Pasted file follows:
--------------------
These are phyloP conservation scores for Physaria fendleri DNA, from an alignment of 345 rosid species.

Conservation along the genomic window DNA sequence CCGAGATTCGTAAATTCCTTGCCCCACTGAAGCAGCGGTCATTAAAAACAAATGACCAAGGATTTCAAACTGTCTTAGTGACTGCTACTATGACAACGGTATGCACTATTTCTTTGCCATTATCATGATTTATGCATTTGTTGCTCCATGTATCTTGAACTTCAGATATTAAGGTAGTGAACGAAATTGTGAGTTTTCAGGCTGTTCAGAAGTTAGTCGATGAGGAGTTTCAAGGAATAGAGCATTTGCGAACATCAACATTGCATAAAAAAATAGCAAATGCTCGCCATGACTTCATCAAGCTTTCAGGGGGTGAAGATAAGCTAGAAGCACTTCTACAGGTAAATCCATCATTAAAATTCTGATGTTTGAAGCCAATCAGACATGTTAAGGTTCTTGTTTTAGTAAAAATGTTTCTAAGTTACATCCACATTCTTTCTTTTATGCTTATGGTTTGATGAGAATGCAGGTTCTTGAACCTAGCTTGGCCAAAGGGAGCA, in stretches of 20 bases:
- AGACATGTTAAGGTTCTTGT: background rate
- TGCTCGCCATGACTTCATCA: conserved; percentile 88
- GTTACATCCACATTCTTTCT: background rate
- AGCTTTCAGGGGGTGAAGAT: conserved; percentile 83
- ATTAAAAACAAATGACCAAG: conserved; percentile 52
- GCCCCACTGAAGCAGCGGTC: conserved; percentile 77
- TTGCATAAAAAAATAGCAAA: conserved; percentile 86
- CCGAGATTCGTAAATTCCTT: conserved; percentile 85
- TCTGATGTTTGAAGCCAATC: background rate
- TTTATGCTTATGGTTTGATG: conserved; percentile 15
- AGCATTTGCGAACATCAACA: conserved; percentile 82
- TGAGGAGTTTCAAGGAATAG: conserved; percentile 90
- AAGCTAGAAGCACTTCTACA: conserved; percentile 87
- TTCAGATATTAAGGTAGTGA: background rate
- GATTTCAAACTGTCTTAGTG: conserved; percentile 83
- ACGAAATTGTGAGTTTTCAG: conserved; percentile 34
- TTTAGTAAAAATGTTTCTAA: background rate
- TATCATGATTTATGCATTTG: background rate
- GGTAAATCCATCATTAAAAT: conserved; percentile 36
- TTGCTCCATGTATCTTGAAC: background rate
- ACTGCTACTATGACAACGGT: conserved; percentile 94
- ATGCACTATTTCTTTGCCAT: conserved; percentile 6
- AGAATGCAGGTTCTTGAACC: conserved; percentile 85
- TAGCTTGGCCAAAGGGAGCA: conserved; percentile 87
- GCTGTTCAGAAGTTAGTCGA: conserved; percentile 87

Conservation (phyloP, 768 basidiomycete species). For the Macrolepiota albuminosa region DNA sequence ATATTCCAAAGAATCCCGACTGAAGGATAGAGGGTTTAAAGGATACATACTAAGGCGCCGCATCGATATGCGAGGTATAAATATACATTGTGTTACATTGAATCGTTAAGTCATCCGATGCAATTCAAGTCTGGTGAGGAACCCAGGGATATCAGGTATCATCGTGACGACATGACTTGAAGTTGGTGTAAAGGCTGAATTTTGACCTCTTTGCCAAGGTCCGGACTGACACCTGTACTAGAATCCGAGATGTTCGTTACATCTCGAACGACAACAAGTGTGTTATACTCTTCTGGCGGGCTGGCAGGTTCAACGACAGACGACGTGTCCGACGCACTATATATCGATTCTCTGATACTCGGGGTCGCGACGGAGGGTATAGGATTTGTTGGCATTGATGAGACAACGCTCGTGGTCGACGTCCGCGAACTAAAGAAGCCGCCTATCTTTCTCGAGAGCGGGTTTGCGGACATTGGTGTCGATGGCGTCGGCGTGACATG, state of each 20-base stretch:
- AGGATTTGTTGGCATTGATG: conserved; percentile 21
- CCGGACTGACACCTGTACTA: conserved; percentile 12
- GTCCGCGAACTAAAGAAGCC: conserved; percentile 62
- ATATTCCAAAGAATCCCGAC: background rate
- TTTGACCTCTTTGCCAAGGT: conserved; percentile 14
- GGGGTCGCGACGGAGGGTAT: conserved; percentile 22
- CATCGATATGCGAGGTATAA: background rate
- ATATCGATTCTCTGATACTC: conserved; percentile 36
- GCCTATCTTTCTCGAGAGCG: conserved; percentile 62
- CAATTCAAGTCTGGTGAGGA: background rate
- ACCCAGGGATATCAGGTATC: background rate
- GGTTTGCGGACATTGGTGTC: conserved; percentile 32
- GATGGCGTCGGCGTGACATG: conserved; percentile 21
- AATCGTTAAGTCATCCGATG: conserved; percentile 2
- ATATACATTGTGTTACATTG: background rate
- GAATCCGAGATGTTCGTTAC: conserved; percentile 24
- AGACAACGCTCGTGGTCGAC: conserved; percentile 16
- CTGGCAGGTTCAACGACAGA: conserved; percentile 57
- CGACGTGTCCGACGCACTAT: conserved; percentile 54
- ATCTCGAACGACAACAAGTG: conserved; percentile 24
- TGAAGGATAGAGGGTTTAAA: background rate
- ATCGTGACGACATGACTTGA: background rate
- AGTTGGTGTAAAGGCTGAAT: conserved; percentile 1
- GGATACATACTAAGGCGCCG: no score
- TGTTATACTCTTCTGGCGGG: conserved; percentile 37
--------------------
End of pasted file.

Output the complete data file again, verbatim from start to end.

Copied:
These are phyloP conservation scores for Physaria fendleri DNA, from an alignment of 345 rosid species.

Conservation along the genomic window DNA sequence CCGAGATTCGTAAATTCCTTGCCCCACTGAAGCAGCGGTCATTAAAAACAAATGACCAAGGATTTCAAACTGTCTTAGTGACTGCTACTATGACAACGGTATGCACTATTTCTTTGCCATTATCATGATTTATGCATTTGTTGCTCCATGTATCTTGAACTTCAGATATTAAGGTAGTGAACGAAATTGTGAGTTTTCAGGCTGTTCAGAAGTTAGTCGATGAGGAGTTTCAAGGAATAGAGCATTTGCGAACATCAACATTGCATAAAAAAATAGCAAATGCTCGCCATGACTTCATCAAGCTTTCAGGGGGTGAAGATAAGCTAGAAGCACTTCTACAGGTAAATCCATCATTAAAATTCTGATGTTTGAAGCCAATCAGACATGTTAAGGTTCTTGTTTTAGTAAAAATGTTTCTAAGTTACATCCACATTCTTTCTTTTATGCTTATGGTTTGATGAGAATGCAGGTTCTTGAACCTAGCTTGGCCAAAGGGAGCA, in stretches of 20 bases:
- AGACATGTTAAGGTTCTTGT: background rate
- TGCTCGCCATGACTTCATCA: conserved; percentile 88
- GTTACATCCACATTCTTTCT: background rate
- AGCTTTCAGGGGGTGAAGAT: conserved; percentile 83
- ATTAAAAACAAATGACCAAG: conserved; percentile 52
- GCCCCACTGAAGCAGCGGTC: conserved; percentile 77
- TTGCATAAAAAAATAGCAAA: conserved; percentile 86
- CCGAGATTCGTAAATTCCTT: conserved; percentile 85
- TCTGATGTTTGAAGCCAATC: background rate
- TTTATGCTTATGGTTTGATG: conserved; percentile 15
- AGCATTTGCGAACATCAACA: conserved; percentile 82
- TGAGGAGTTTCAAGGAATAG: conserved; percentile 90
- AAGCTAGAAGCACTTCTACA: conserved; percentile 87
- TTCAGATATTAAGGTAGTGA: background rate
- GATTTCAAACTGTCTTAGTG: conserved; percentile 83
- ACGAAATTGTGAGTTTTCAG: conserved; percentile 34
- TTTAGTAAAAATGTTTCTAA: background rate
- TATCATGATTTATGCATTTG: background rate
- GGTAAATCCATCATTAAAAT: conserved; percentile 36
- TTGCTCCATGTATCTTGAAC: background rate
- ACTGCTACTATGACAACGGT: conserved; percentile 94
- ATGCACTATTTCTTTGCCAT: conserved; percentile 6
- AGAATGCAGGTTCTTGAACC: conserved; percentile 85
- TAGCTTGGCCAAAGGGAGCA: conserved; percentile 87
- GCTGTTCAGAAGTTAGTCGA: conserved; percentile 87

Conservation (phyloP, 768 basidiomycete species). For the Macrolepiota albuminosa region DNA sequence ATATTCCAAAGAATCCCGACTGAAGGATAGAGGGTTTAAAGGATACATACTAAGGCGCCGCATCGATATGCGAGGTATAAATATACATTGTGTTACATTGAATCGTTAAGTCATCCGATGCAATTCAAGTCTGGTGAGGAACCCAGGGATATCAGGTATCATCGTGACGACATGACTTGAAGTTGGTGTAAAGGCTGAATTTTGACCTCTTTGCCAAGGTCCGGACTGACACCTGTACTAGAATCCGAGATGTTCGTTACATCTCGAACGACAACAAGTGTGTTATACTCTTCTGGCGGGCTGGCAGGTTCAACGACAGACGACGTGTCCGACGCACTATATATCGATTCTCTGATACTCGGGGTCGCGACGGAGGGTATAGGATTTGTTGGCATTGATGAGACAACGCTCGTGGTCGACGTCCGCGAACTAAAGAAGCCGCCTATCTTTCTCGAGAGCGGGTTTGCGGACATTGGTGTCGATGGCGTCGGCGTGACATG, state of each 20-base stretch:
- AGGATTTGTTGGCATTGATG: conserved; percentile 21
- CCGGACTGACACCTGTACTA: conserved; percentile 12
- GTCCGCGAACTAAAGAAGCC: conserved; percentile 62
- ATATTCCAAAGAATCCCGAC: background rate
- TTTGACCTCTTTGCCAAGGT: conserved; percentile 14
- GGGGTCGCGACGGAGGGTAT: conserved; percentile 22
- CATCGATATGCGAGGTATAA: background rate
- ATATCGATTCTCTGATACTC: conserved; percentile 36
- GCCTATCTTTCTCGAGAGCG: conserved; percentile 62
- CAATTCAAGTCTGGTGAGGA: background rate
- ACCCAGGGATATCAGGTATC: background rate
- GGTTTGCGGACATTGGTGTC: conserved; percentile 32
- GATGGCGTCGGCGTGACATG: conserved; percentile 21
- AATCGTTAAGTCATCCGATG: conserved; percentile 2
- ATATACATTGTGTTACATTG: background rate
- GAATCCGAGATGTTCGTTAC: conserved; percentile 24
- AGACAACGCTCGTGGTCGAC: conserved; percentile 16
- CTGGCAGGTTCAACGACAGA: conserved; percentile 57
- CGACGTGTCCGACGCACTAT: conserved; percentile 54
- ATCTCGAACGACAACAAGTG: conserved; percentile 24
- TGAAGGATAGAGGGTTTAAA: background rate
- ATCGTGACGACATGACTTGA: background rate
- AGTTGGTGTAAAGGCTGAAT: conserved; percentile 1
- GGATACATACTAAGGCGCCG: no score
- TGTTATACTCTTCTGGCGGG: conserved; percentile 37